If you’re going through the process of designing a driveway for your home, you already know there are a multitude of materials to choose from for construction.
The tricky part is selecting the best material that is cost-effective, durable, and looks dang good!
Gravel is one material that we love for driveways because of its versatility and low maintenance character. Plus, it’s super easy to install! In this post, we share 6 of the best types of gravel for driveways.
1. River Rock
River rocks are smooth, rounded stones that are collected from the banks of streams and rivers all over the world. These stones are medium-size, which admittedly shifts under the tires of vehicles. That’s why we recommend using river rock to edge the sides of a driveway, softening the transition from gravel to lawn.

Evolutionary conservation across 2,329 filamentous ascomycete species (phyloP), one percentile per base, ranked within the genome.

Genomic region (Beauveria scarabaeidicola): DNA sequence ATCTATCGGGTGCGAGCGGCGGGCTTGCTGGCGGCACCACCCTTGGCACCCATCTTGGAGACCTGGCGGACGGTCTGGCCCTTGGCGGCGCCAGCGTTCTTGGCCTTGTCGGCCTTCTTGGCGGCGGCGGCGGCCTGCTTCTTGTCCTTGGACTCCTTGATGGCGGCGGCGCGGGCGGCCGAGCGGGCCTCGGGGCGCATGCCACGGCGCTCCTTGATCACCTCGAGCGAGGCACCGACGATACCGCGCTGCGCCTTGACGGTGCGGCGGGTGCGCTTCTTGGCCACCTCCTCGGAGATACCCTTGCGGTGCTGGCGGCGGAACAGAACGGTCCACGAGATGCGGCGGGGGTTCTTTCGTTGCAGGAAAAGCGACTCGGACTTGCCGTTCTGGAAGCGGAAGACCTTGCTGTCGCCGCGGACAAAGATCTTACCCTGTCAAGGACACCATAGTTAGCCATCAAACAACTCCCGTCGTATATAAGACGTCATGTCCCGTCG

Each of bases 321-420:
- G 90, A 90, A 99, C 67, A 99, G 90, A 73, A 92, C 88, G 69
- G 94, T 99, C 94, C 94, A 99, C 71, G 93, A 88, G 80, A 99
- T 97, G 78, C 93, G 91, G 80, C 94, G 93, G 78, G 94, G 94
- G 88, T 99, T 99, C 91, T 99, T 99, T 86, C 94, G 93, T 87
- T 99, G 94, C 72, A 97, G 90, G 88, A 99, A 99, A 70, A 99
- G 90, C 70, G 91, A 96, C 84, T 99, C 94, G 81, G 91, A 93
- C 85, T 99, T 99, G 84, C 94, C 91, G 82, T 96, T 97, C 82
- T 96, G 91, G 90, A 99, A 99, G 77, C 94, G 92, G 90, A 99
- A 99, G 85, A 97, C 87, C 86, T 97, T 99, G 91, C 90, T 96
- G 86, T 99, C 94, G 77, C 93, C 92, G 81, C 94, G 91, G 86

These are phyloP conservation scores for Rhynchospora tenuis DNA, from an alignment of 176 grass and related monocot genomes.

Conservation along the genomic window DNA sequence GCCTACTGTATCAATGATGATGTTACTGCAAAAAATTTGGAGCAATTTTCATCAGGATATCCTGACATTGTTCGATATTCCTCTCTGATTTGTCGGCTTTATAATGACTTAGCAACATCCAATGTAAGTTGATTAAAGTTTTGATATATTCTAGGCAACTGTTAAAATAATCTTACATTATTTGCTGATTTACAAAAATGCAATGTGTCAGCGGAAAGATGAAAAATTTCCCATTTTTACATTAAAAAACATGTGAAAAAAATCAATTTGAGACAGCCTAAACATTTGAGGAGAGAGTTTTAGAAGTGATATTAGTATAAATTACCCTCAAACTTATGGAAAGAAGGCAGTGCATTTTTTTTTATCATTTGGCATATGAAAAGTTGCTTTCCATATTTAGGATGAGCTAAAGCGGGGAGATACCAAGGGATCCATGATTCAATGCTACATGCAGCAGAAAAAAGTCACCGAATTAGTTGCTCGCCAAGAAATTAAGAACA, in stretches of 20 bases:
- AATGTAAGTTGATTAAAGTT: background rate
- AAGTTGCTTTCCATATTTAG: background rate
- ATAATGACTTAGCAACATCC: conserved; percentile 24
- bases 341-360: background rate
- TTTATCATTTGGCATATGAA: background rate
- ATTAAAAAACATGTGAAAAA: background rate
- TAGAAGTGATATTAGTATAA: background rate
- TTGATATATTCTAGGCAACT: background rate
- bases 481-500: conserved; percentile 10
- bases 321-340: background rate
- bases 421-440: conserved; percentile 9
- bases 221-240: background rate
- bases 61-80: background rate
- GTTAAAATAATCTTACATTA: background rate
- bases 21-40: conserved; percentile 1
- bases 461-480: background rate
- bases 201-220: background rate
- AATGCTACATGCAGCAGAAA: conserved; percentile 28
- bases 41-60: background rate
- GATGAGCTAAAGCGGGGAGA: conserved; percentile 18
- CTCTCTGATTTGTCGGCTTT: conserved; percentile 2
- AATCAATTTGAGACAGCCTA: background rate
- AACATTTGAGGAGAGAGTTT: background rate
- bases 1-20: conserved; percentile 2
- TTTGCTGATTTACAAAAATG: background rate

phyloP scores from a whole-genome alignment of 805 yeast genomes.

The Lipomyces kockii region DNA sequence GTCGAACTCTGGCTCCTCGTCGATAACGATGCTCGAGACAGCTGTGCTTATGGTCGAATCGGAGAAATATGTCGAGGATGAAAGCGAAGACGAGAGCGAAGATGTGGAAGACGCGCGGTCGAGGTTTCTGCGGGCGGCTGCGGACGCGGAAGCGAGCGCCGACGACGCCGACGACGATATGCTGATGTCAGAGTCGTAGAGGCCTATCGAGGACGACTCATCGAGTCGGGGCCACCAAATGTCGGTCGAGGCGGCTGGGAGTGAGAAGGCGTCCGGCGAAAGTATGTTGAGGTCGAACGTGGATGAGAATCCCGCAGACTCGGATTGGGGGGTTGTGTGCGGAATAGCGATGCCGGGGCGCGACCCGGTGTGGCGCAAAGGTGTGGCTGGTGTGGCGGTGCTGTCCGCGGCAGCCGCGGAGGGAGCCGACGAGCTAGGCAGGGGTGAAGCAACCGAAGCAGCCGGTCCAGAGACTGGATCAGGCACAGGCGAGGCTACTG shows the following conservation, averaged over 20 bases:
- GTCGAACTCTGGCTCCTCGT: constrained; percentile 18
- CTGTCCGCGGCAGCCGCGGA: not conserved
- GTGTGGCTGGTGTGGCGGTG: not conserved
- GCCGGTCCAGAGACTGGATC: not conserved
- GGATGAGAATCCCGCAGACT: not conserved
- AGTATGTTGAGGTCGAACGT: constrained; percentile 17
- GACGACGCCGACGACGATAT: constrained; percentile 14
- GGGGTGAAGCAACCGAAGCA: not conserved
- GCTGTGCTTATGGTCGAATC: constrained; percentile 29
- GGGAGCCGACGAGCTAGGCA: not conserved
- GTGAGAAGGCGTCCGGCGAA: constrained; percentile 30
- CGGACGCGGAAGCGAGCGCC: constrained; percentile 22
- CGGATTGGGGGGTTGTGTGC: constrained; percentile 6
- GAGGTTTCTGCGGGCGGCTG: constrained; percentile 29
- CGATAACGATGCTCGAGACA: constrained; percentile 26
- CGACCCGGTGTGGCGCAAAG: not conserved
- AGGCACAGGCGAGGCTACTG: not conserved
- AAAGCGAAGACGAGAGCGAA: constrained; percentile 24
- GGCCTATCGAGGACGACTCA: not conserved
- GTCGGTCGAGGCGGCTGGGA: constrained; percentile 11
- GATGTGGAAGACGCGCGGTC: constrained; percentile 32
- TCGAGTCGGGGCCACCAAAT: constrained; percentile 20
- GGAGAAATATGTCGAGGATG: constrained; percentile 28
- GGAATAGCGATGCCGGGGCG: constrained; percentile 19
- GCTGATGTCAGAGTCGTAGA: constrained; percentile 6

2. Marble Chips
If you want an elegant look, marble ships are unique and lovely, giving off a splendid sheen under the sun. The only drawback is that it’s more expensive than other types of driveway gravel. As well, you’ll need another type of rock to edge your driveway so the chips stay in place when it rains.
3. Pea Gravel
Pea gravel works best as a top layer for your driveway due to the pretty aesthetic it adds. These stones are small, round, and multi-colored, so they look natural against your landscape. Since pea gravel shifts under car tires, you’ll want to edge your driveway with larger rocks or pavers to keep it from traveling.
4. Jersey Shore Gravel
This pretty gravel mimics beach sand with its gold, yellow, tan, and white hues. It’s also a nice top-layer for driveways because of how it looks, so you’ll need a driveway border to keep it in place.
5. Clean Stone
For the best results, you’ll want to put down at least three layers of gravel, and clean stone is best for the base layer. It’s made from fragments of machine-crushed stones, providing the perfect drainage for your driveway when it rains.
6. Gravel #4
Known simply as #4, this is another great foundation layer that is a mixture of crushed stone, sand, and dirt. This is often used as the layer before paving is put down for roads.